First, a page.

9 Years Ago, a Simple Marketing Decision Helped Slack Become a $27 Billion Company

Sara G. Norris

Way back in 2013, the team at Tiny Speck, the developers of Slack, had a marketing problem. Sure, they had built something useful: As a group chat system, Slack worked.

But customers weren’t looking for a group chat system. Marketing the software and its features? As with most things, people buy software to perform specific tasks or solve a problem or need they already know they have. 

Why would I adopt, much less purchase, a “group chat system” for my business if I don’t think — much less know — I need a group chat system, no matter how feature-packed it might be? A solution isn’t a solution when I don’t realize I have a problem.

As Slack founder Stewart Butterfield wrote in a memo to his team:

Our position is different than the one many new companies find themselves in: We are not battling it out in a large, well-defined market with clear incumbents. Despite the fact that there are a handful of direct competitors and a muddled history of superficially similar tools, we are setting out to define a new (my italics) market.

And that means we can’t limit ourselves to tweaking the product; we need to tweak the market, too. 

How? As Butterfield put it, “We don’t sell saddles here.”

His premise was simple. Say your company makes saddles. You could market in terms of price. Leather quality. Comfort. Adjustability. Size or fit or durability.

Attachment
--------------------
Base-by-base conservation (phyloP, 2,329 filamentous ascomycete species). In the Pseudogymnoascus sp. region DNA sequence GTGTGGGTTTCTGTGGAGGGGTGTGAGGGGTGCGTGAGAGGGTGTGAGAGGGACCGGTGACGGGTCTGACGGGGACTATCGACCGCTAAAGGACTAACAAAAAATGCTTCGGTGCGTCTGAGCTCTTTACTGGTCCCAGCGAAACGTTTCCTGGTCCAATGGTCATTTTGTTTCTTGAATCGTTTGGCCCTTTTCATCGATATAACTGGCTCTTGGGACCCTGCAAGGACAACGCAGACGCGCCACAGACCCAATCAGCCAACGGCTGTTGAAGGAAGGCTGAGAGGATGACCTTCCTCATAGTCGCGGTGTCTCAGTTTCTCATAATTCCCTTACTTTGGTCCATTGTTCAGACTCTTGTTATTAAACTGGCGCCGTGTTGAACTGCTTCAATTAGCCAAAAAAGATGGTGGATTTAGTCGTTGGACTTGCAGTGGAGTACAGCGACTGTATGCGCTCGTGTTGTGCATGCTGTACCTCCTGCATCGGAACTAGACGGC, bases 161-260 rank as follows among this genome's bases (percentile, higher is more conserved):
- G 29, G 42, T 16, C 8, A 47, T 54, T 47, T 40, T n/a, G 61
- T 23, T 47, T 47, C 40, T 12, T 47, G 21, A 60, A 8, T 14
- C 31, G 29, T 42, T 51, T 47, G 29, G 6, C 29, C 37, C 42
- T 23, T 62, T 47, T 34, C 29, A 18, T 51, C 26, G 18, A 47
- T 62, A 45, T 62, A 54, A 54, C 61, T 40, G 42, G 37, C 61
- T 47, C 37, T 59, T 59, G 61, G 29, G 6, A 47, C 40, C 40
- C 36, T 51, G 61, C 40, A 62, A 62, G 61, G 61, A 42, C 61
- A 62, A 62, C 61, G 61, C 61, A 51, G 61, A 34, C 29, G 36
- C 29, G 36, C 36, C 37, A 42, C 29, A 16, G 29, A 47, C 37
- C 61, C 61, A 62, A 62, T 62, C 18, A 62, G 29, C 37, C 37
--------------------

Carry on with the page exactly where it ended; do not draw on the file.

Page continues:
Or, instead of selling saddles, you could sell horseback riding. The lifestyle. The feeling. The bond with a horse. The sense of adventure. You could market like Harley-Davidson: freedom, independence, cool, maybe even badass (if being badass is your thing).

You could sell a vision of the person your customers want to be.

That’s what Butterfield did: He decided Slack should focus — both in marketing and future product development — on what its customers could become:

  • More relaxed and productive by knowing information is one search away
  • Masters of their own information who won’t be overwhelmed by the never-ending flow of communication
  • Less frustrated by not knowing what is going on with their team
  • Able to communicate purposively, knowing each question they ask can build value for the entire team

To Butterfield, Slack was selling organizational transformation: helping people and teams be more productive, collaborative, and effective, and with a whole lot less email. Slack was “just” a set of tools to get them to that place. 

We’re selling a reduction in information overload, relief from stress, and a new ability to extract the enormous value of hitherto useless corporate archives. We’re selling better organizations, better teams. That’s a good thing for people to buy and it is a much better thing for us to sell in the long run.

We will be successful to the extent that we create better teams.

Customers? They don’t care about what you sell.

They care about what they get. How it will solve a problem. Meet a need. Help them feel. Help them work.

If you’ve created something new, or are in a relatively niche market, don’t try to sell saddles.

The better you do that — the better you share a vision of the person your customers can become — the more likely you are to be the one they choose to help them get there.

The opinions expressed here by Inc.com columnists are their own, not those of Inc.com.

https://www.inc.com/jeff-haden/9-years-ago-a-simple-marketing-decision-helped-slack-become-a-27-billion-company.html

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